Peter Greyson, whose book Dear Lilly has sold thousands of copies, talks about his reasons for writing the book and his plans for the future.
Imagine you’ve been put in charge of one of the big publishing companies. You have total control. What’s the first thing you’d change on your first day?
Well, I self-published Dear Lilly, so I guess I would try to lessen the steel curtain that is so prevalent in this industry. Having your manuscript read by anyone in “the biz” is next to impossible. I had to sell my book on street corners and build up a buzz before they would even agree to read a sample. I would try to create a department that accepts and reviews self-published material. There are some amazing undiscovered works out there. Just look at Lisa Genova and the magic she has created with her novel; Still Alice. She’s been a beacon of hope for many of us indie authors.
Did you always want to be a writer?
Honestly, no. I don’t even consider myself one now after 5,000 copies of Dear Lilly have been sold. My book started out as a hand-written journal to my daughter, Lilly, and was never meant to go beyond our small circle of family and friends. But everyone who read it would say the same thing, “Oh, I just have to share this with so and so. They would love it!” And from there it spread like wildfire. Never in my wildest dreams did I imagine my life would take this turn of events.
Do you remember the very first story you ever wrote?
Yes, in junior high I wrote an “original” story for my English class combining the plots of Return of the Jedi and Back to the Future. It was before I knew what plagiarism meant, but luckily my teacher called me on the carpet and taught me a valuable lesson on intellectual property.
Are there any authors who inspire your own work?
The first time I ever read a book and felt that magical connection between reader and writer was Howard Stern’s Private Parts. That book was so raw, honest, and cringe inducing that it literally knocked me on my ass. I never knew how much emotion could be conveyed through words on a page until then. When I started my book I knew it wasn’t going to be a Shakespearean masterpiece, so I focused on keeping it as real as possible. This is the one thing that everyone who reads Dear Lilly tells me they loved the most. They couldn’t believe a sane man could share the things I shared… with his own daughter none the less.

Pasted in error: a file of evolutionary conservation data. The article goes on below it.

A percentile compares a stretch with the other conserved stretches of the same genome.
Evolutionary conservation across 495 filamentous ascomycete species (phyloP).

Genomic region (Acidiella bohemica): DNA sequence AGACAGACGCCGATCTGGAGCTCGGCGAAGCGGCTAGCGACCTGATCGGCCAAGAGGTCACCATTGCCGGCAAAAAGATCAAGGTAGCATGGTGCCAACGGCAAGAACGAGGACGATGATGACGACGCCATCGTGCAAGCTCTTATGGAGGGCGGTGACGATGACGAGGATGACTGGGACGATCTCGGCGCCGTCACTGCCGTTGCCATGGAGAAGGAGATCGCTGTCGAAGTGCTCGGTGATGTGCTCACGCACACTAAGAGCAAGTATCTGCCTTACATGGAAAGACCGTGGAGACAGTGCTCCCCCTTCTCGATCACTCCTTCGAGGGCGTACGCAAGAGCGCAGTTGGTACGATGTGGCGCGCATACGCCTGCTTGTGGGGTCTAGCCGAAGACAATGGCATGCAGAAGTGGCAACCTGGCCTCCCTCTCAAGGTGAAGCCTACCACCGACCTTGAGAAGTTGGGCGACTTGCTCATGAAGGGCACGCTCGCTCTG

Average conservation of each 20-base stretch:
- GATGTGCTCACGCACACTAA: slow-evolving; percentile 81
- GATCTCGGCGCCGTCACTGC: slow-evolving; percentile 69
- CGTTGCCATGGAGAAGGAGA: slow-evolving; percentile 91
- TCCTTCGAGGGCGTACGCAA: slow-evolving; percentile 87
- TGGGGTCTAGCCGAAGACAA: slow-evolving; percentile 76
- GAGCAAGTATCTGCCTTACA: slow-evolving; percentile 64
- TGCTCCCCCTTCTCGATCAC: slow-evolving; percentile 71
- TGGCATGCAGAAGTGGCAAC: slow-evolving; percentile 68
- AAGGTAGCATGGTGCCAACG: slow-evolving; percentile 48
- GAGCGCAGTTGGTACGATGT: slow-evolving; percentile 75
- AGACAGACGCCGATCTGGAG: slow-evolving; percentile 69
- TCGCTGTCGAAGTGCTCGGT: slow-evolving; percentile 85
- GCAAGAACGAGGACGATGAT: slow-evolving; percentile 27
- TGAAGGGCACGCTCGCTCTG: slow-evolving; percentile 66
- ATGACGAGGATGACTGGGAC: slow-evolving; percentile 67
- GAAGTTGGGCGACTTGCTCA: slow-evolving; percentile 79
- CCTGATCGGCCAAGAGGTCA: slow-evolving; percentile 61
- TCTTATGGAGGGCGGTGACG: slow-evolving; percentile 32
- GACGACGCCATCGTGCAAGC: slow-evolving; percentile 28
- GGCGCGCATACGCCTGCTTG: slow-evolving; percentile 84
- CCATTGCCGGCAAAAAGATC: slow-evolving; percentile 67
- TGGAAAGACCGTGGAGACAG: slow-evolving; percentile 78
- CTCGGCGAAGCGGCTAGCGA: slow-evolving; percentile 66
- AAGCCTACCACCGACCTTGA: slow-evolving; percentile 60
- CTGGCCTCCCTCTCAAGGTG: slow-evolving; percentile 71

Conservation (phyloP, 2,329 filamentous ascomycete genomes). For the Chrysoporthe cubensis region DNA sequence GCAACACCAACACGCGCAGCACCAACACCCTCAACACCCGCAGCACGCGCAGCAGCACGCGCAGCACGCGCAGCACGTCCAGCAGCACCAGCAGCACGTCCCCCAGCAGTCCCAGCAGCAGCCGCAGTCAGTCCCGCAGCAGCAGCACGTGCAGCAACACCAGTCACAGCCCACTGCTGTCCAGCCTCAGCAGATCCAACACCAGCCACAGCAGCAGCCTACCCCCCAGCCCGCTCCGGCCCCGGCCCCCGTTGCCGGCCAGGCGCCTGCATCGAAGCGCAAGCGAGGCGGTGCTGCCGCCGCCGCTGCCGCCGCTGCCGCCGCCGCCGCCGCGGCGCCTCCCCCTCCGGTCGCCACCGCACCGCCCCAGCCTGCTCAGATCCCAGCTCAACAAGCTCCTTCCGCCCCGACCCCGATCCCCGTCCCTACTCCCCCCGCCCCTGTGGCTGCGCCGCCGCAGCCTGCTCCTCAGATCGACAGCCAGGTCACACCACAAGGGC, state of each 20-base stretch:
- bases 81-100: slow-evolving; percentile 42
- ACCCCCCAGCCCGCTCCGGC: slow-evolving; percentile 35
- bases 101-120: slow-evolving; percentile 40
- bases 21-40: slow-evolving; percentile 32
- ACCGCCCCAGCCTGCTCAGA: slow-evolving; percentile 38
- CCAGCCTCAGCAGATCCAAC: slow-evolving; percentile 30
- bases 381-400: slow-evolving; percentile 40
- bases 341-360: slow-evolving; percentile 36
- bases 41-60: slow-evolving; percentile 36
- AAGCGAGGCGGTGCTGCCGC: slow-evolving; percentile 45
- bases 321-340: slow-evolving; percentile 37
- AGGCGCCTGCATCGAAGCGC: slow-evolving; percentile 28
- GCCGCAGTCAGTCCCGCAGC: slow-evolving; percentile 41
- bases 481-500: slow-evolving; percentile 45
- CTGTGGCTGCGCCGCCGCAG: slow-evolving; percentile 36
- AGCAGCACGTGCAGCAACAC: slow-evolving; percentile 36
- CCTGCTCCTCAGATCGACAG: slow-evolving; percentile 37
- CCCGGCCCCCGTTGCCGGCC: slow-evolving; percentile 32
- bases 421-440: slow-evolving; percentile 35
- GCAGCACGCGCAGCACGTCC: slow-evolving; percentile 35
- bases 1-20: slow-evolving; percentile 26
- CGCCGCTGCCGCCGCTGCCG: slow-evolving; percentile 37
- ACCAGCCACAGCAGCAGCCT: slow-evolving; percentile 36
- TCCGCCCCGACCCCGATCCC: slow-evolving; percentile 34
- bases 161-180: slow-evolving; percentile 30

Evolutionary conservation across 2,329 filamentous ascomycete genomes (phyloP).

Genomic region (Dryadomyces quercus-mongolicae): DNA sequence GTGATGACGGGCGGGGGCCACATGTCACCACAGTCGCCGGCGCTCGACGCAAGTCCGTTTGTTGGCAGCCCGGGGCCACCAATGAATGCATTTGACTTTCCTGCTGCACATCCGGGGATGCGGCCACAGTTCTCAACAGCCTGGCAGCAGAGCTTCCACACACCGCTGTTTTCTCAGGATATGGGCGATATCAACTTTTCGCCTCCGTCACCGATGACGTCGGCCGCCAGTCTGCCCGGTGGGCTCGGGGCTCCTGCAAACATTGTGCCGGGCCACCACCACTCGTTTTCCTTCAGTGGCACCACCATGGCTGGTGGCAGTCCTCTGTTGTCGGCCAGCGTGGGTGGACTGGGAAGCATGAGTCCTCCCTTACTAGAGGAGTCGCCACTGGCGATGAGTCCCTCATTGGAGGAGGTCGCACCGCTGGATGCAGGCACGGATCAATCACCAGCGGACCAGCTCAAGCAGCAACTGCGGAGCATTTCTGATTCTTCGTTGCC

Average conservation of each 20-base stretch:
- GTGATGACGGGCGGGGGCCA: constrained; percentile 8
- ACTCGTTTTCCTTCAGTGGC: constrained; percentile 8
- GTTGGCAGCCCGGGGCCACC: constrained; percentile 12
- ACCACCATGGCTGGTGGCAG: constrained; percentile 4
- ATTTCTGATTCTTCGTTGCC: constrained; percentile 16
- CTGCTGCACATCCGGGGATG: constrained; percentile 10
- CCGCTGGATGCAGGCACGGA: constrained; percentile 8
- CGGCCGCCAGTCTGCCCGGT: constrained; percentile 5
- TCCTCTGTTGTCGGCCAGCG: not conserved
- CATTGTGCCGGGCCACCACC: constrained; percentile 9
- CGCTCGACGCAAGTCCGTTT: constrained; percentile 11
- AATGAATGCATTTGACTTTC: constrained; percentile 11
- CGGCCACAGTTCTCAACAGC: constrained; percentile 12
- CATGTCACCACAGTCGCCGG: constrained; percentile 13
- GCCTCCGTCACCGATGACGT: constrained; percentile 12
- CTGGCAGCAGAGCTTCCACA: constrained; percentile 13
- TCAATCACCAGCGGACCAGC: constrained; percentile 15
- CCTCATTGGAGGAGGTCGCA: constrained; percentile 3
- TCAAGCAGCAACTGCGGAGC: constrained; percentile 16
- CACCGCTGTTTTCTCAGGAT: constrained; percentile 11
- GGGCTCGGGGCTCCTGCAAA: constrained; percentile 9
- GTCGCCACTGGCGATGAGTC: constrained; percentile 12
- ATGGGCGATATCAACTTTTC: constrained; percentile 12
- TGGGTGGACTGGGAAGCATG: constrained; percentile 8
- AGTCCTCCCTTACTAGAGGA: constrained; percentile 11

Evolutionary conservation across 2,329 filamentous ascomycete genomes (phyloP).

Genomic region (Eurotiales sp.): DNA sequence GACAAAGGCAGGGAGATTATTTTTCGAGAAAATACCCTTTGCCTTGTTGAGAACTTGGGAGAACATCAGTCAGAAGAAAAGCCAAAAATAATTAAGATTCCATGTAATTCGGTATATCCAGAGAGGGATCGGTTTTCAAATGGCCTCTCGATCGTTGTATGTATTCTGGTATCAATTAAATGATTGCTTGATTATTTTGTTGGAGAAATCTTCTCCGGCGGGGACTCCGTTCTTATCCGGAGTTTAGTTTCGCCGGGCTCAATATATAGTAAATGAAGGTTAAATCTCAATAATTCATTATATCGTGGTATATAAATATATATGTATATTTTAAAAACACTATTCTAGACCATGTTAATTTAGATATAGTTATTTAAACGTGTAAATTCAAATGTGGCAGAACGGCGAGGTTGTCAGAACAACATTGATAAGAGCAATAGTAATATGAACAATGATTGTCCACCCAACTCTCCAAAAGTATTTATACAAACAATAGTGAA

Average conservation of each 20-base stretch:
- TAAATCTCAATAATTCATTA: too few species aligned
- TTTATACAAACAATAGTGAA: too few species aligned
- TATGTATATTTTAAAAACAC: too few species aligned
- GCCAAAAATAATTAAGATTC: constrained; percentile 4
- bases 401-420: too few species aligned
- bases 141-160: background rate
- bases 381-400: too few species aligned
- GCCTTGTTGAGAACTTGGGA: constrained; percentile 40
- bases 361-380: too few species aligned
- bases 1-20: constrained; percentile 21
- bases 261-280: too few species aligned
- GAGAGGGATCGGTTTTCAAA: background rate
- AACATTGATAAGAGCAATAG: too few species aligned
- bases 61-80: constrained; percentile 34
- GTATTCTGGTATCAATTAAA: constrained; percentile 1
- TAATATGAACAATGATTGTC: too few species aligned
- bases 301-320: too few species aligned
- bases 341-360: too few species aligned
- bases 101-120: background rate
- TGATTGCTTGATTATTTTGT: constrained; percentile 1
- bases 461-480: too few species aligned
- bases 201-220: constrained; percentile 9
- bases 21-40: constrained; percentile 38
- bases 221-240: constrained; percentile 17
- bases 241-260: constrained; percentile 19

Some of the passages in Dear Lilly are very honest when it comes to your own life and your past. Was there anything you left out that you didn’t want to deal with in the book?
Yes, the abuse I withstood at the hands of my mother was actually much harsher than I alluded to in the book. However, she has since gotten sober, received therapy, and transformed into a wonderful caring grandmother. I saw no reason to include Lilly in the gory details and ruin the pleasant image that she has of her “Mamaw”. My motivation for writing this book was always to explain to my children who I was, not to pass judgement and unleash vengeance on a person in recovery.
When I’d finished reading Dear Lilly, it occurred to me that in a couple of decades, Lilly might write her own sequel, a kind of response to your book. How would you feel about that?
That has been an idea floating around my head for a while now. It occurred to me early on that people might want to know how Lilly reacted to the book and the imprint it left on her psyche. The way I envisioned the sequel was as a co-authored collaboration between her and I. It could be an open dialogue in which we both describe how the book affected our lives and the people we care about. I’m sure there will be many bones that she will want to pick with me someday… “the crib incident” in chapter 4 being one of them.